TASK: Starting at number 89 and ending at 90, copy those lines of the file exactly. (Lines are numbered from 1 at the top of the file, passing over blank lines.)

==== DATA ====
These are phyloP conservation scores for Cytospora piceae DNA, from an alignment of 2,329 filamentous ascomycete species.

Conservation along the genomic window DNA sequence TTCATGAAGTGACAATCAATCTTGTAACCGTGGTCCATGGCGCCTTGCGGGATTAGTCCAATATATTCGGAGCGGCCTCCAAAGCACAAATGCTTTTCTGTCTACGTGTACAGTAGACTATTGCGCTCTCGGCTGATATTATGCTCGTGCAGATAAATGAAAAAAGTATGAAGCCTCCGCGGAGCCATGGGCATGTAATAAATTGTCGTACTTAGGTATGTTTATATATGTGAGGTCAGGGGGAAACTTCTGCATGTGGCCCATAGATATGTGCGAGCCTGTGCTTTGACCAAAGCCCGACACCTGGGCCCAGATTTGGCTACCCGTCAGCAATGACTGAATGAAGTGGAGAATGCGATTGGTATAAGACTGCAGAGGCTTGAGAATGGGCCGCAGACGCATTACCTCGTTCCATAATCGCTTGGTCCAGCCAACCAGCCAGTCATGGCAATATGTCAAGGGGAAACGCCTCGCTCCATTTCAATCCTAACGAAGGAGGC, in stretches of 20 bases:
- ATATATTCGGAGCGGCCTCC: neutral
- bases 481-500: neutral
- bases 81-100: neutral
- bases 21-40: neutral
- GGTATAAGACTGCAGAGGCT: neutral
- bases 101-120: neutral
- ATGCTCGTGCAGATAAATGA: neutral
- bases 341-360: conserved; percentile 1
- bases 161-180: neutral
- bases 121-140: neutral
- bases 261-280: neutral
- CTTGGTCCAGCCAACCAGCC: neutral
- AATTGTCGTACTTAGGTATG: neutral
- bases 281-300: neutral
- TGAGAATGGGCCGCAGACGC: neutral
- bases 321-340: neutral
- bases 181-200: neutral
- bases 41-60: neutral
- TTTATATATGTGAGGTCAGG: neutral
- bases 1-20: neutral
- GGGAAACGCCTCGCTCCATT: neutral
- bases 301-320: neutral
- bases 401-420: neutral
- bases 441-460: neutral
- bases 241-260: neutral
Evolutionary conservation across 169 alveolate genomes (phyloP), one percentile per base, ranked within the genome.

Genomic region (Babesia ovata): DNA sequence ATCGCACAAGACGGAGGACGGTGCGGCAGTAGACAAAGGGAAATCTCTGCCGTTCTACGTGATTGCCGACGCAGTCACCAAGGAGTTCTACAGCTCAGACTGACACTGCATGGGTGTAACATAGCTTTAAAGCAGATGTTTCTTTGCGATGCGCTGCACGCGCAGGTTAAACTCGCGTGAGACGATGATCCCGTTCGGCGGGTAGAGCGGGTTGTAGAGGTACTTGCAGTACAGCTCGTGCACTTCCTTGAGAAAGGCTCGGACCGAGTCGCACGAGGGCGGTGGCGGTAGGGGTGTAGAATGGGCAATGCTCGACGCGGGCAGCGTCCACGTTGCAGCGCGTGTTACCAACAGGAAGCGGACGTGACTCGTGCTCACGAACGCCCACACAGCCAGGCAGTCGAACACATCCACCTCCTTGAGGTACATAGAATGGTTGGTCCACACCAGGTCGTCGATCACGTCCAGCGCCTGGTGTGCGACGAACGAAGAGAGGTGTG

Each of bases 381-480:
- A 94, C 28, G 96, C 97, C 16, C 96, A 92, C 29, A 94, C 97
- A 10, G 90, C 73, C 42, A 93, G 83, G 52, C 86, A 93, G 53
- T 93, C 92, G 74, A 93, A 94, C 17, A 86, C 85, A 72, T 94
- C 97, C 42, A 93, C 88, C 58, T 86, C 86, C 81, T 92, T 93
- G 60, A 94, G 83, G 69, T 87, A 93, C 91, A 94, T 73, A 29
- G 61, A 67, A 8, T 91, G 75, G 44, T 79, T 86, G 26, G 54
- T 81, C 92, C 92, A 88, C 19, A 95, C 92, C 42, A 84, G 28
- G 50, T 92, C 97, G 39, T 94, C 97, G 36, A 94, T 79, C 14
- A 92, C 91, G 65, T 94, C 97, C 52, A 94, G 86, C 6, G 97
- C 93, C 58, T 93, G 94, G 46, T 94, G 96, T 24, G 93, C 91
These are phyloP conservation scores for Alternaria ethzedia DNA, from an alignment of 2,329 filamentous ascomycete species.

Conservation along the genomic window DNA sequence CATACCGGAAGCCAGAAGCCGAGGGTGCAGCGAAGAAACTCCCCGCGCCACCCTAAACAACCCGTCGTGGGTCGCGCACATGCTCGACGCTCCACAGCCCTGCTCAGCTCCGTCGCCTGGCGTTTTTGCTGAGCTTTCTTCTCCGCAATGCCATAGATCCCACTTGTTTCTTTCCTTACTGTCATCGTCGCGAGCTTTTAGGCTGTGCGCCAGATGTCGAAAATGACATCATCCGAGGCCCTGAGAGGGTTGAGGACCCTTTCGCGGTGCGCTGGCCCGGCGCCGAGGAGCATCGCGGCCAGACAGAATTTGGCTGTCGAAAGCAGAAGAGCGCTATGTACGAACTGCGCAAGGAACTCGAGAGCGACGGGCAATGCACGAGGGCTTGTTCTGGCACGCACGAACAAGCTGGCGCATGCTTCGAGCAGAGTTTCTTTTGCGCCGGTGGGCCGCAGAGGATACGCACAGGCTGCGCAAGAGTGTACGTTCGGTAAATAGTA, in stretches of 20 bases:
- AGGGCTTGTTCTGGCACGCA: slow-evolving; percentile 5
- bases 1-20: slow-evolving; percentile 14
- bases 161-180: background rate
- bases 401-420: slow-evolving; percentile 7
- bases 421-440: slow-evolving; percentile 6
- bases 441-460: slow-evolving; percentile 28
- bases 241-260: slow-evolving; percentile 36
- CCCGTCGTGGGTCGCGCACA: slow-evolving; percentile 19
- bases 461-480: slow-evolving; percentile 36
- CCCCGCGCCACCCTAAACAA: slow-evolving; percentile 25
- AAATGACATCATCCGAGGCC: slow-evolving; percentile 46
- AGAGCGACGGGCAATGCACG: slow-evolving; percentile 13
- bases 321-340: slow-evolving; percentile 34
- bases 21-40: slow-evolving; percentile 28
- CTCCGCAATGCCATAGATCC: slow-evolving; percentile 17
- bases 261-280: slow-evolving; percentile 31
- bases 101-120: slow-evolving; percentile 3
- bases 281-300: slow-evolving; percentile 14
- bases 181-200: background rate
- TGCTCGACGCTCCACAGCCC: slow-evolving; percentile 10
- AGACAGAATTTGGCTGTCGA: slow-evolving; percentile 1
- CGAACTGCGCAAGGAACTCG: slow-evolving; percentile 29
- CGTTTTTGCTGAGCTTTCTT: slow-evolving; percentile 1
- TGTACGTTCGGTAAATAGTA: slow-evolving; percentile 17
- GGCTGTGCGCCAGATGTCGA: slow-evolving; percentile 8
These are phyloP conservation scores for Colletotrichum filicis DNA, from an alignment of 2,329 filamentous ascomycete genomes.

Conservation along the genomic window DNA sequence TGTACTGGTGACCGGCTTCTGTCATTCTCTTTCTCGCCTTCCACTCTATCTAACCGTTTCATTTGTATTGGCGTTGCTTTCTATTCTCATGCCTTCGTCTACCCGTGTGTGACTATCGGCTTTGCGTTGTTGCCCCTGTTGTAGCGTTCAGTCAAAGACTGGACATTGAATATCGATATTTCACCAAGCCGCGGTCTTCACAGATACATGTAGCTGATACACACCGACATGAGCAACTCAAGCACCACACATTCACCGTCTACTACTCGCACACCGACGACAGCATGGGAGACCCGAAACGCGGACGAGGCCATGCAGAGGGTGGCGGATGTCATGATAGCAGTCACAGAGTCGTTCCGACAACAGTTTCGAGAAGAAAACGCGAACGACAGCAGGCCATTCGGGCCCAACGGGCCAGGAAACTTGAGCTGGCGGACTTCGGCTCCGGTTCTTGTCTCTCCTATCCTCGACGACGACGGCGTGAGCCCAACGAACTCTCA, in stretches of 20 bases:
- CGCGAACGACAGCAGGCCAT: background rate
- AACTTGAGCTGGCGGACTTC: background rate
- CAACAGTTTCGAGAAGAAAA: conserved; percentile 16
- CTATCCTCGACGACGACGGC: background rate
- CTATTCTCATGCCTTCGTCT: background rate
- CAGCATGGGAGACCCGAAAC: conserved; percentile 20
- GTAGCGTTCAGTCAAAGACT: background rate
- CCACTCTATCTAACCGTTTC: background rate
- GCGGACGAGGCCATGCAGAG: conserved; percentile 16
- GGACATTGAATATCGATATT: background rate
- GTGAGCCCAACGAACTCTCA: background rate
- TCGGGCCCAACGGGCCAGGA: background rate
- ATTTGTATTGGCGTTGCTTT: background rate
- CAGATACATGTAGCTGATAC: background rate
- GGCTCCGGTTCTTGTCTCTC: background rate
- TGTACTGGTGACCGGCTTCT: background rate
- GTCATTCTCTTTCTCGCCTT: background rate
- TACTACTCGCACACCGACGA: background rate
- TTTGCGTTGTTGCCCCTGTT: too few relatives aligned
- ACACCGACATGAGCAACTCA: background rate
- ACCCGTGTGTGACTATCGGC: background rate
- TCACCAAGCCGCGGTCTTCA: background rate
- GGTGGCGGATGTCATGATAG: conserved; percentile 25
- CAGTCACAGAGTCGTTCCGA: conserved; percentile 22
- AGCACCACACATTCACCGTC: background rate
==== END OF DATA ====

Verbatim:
- ACACCGACATGAGCAACTCA: background rate
- ACCCGTGTGTGACTATCGGC: background rate